Step 2: The LORD desires and has commanded us to trust Him. To trust in anything or anyone else is idolatry.

Step 3: The LORD has created us to walk in good works (Ephesians 2:10). It is there that we find Him. Those works are determined by Him, and He is glorified in them (Matthew 5:16).

Step 4: The LORD promised “the land” to the Israelites. He has promised something much greater to the followers of Jesus Christ. He has promised us abundant life in His kingdom. We must dwell in Christ and learn to live in the kingdom of heaven. “The kingdom of heaven is like…” It is important to recognize this kingdom is here now.

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The kingdom of heaven is like a mighty river that flows through our lives – the Kingdom River. There are people that visit the river on special occasions to temporarily enjoy its beauty and refreshing water. There are others that regularly go down to the river – bringing along their ski, pontoon, or fishing boat (and the occasional friend) for the various forms of entertainment these devices and the river might provide to them.

Some people enjoy the Kingdom River so much, they have built houses on its banks. As folks back home say, “they have a ‘place’ on the river.” They go to the river almost every weekend – to get away from the hustle and bustle of the world. Some of them even live in yachts and houseboats, floating right on top of the mighty river.

None of these people are river people. Most of them don’t even know that river people exist. Those who know a little something about the river people consider them quite odd and, if they will admit it, scary. Like the mysterious water people Elwin Ransom encountered in Perelandra, the true river people live in – AND BREATHE!! – the Kingdom River.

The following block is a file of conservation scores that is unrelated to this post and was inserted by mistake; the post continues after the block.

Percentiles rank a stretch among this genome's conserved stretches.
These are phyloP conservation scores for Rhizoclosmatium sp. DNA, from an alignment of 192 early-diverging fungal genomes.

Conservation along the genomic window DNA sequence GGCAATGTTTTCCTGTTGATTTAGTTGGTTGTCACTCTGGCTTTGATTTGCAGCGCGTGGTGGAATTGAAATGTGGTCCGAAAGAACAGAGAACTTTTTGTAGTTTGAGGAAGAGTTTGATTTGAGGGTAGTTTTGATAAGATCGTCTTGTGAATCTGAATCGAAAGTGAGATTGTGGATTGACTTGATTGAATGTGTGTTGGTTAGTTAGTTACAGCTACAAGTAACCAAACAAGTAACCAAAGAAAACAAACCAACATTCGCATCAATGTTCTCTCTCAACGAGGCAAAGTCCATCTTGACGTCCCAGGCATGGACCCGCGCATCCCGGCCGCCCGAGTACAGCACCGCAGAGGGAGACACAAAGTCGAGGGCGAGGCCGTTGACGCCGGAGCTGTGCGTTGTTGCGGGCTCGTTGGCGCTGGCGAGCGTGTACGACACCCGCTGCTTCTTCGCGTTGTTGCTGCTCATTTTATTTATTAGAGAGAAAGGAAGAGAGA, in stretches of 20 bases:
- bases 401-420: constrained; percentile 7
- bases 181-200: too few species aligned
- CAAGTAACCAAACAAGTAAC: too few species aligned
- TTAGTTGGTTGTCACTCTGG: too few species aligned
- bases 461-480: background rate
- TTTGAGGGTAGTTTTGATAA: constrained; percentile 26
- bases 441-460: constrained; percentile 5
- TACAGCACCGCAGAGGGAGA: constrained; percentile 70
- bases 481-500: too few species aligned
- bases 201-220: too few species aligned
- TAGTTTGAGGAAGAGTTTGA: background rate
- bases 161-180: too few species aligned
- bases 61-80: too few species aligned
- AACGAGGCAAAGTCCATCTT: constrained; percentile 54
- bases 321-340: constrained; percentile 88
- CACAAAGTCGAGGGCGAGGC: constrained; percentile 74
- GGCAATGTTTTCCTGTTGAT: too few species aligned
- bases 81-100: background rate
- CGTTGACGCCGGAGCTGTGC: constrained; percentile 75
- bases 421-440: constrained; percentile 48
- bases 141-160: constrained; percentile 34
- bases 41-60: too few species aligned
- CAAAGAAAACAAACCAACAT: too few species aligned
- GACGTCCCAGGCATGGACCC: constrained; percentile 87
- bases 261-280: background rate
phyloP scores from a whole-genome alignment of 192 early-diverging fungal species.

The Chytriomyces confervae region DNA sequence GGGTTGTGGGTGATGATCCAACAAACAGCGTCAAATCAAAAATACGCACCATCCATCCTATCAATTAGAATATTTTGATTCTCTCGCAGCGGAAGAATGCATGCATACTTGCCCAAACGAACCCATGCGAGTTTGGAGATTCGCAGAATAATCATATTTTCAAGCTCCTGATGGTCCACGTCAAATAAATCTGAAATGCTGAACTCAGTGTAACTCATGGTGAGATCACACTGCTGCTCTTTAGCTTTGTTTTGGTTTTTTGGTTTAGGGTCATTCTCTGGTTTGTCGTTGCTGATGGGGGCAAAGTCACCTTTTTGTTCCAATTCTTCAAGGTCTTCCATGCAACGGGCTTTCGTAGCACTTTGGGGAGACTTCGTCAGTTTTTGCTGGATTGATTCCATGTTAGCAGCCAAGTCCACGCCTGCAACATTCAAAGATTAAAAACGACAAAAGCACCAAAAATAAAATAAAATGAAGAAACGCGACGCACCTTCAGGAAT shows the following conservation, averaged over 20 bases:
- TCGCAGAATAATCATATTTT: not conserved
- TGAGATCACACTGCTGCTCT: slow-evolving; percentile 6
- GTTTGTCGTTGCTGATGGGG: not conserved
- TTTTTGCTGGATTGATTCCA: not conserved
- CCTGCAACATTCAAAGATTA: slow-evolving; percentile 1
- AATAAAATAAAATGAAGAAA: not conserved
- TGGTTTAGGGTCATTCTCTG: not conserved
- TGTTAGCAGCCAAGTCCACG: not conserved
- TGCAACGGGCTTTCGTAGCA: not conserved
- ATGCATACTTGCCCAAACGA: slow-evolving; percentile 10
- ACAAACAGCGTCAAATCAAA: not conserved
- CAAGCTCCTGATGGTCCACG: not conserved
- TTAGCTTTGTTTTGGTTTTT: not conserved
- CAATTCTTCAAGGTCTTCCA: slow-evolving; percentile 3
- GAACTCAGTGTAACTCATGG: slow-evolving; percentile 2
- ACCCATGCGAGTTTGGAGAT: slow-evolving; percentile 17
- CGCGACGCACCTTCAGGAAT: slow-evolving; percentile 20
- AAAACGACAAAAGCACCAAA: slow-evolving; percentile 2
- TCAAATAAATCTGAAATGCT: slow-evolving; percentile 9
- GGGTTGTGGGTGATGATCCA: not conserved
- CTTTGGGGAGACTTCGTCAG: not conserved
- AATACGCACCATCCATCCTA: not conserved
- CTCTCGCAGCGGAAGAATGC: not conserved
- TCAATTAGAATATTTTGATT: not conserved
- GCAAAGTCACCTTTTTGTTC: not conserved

The river people are very much unlike everyone else. They do not have roots on land. They do not visit the mighty river on special occasions, or for regular entertainment. For them, the river is not a place to get away from the world.

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Now that we have positioned ourselves to hear God’s instruction, and discovered the purposes of God in His call to more, we can begin to explore His process for planning. I feel the need to share – here at the beginning – that God’s way for planning is not like anything you may have experienced in the world.

There are many ways that the kingdom of God is contrary to the world (e.g., love your enemies, the greater serve the lesser). Planning is one of those things. In fact, planning as we know it – work breakdown structures, contingencies, etc. – have no place in the kingdom of God.

This is a hard thing for a process-oriented problem solver to share. I love planning. Task lists are my thing. It is hard letting go of what you are good at.

That is why, when God called me to the more of Workplace Ministry, the first thing I had to die to was my propensity to create and own the process. At first, I thought God’s issue with me was my desire to own and control. While that was something He would deal with, the bigger consideration was the method of planning itself. Read the rest of this entry »

The kingdom is like a mighty river, flowing over time. The river is a story – the story of God’s kingdom. It is the Kingdom River.

Like most mighty rivers, the Kingdom River has a deep channel; a channel that cuts through time, on the river’s way through eternity. The Kingdom River makes its own path. It determines, by its power, where it will flow.

In the channel of the Kingdom River, the current flows deep and with great power. It draws all of humanity to itself. But, the channel of the Kingdom River is a dangerous place. All who are swept up in it eventually drown.

The Kingdom River, as it is with most mighty rivers, also has its shallows and quiet pools; places where young and old first enter – where they find peace and comfort. In this part of the river, the waters rarely come up to your knees; and the strong current is rarely felt. Still, many are satisfied to stay there.

Regrettably, they are not aware of the dangers that are lurking nearby.